New Dengue Virus Test Needed

Dengvaxia is a live recombinant tetravalent vaccine and is the first licensed dengue virus vaccine

mosquito on person's arm

Recent safety concerns are threatening the global dengue virus vaccine effort.

The diagnosis of arboviruses has been a challenge for decades as dengue viruses have expanded their global reach.

Recently, new research has linked the new dengue vaccine, Dengvaxia, to false-positive test results.

Which has led to a start / stop launch of the Dengvaxia vaccine.

This confusion is a setback for scientists who have spent decades developing a vaccine against dengue, which is a mosquito-borne virus that infects an estimated 390 million people worldwide annually.

Two phase 3 clinical trials have produced data that indicates that the Dengvaxia vaccine impacts the efficacy of immunoglobulin M- and immunoglobulin G-based assays, which test for dengue virus infection.

These researchers believe their findings identify the need for new dengue-specific diagnostics. They found evidence that Dengvaxia-induced responses may impact the results from assays that use IgM and IgG data to detect infection.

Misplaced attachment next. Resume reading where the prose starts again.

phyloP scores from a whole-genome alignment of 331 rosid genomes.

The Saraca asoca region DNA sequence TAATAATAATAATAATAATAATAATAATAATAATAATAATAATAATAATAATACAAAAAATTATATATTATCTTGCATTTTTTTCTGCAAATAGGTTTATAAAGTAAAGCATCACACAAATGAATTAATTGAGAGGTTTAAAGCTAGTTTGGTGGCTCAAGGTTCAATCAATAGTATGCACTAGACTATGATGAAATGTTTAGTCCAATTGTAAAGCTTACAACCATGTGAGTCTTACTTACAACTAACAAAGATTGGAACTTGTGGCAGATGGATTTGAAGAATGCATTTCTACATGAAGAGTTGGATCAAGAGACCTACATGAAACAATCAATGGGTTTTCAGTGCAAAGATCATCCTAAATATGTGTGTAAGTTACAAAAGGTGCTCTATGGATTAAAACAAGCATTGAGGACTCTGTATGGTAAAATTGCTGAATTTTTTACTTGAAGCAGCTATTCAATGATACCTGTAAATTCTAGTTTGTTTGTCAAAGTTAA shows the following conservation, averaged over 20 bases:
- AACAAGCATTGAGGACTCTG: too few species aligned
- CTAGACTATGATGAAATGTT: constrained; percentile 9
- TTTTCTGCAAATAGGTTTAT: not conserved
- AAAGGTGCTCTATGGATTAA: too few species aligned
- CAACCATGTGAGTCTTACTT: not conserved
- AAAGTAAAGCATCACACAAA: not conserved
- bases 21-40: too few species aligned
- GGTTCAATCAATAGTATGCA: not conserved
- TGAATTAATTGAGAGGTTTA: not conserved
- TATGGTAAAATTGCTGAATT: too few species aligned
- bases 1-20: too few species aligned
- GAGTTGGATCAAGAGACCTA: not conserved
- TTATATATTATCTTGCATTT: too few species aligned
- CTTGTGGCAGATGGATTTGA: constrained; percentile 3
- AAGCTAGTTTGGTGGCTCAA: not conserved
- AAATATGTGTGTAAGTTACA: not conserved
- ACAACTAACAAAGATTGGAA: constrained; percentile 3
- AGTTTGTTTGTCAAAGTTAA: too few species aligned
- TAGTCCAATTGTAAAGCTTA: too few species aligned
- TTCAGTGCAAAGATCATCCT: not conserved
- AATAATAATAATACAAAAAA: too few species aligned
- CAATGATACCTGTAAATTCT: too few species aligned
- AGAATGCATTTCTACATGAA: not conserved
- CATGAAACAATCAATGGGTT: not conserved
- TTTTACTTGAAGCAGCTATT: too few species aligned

According to the researchers, IgM- and IgG-based assays led to a higher number of false-positive results among vaccinated participants.

The assays yielded a negative predictive value of 99.5 percent and a positive predictive value of just 22.9 percent.

“The data from all four serotypes, allowed us to explore the impact of previous dengue exposure and other potential covariates on the serological diagnosis of dengue,” the researchers noted.

In summary, this research indicates the urgent need for new assays that are not affected by vaccine-induced immunity.

Dengvaxia is a live, recombinant, tetravalent vaccine that is delivered in three doses, 6 months apart. According to World Health Organization (WHO), it is the first licensed dengue vaccine and has been approved for use in endemic areas.

The Dengvaxia vaccine was introduced in vaccination programs during 2017 in the Philippines and Brazil.

These immunization programs were based upon data from clinical trials which showed the vaccine reduced severe dengue by 93% and hospitalizations by 81% within the first 25 months of vaccination, according to WHO.

However, participants aged 2 to 5 years showed an increased risk for hospitalization. These participants were 5 times more likely to be hospitalized if they had a prior dengue virus infection.

These researchers disclosed various relationships with the pharma industry.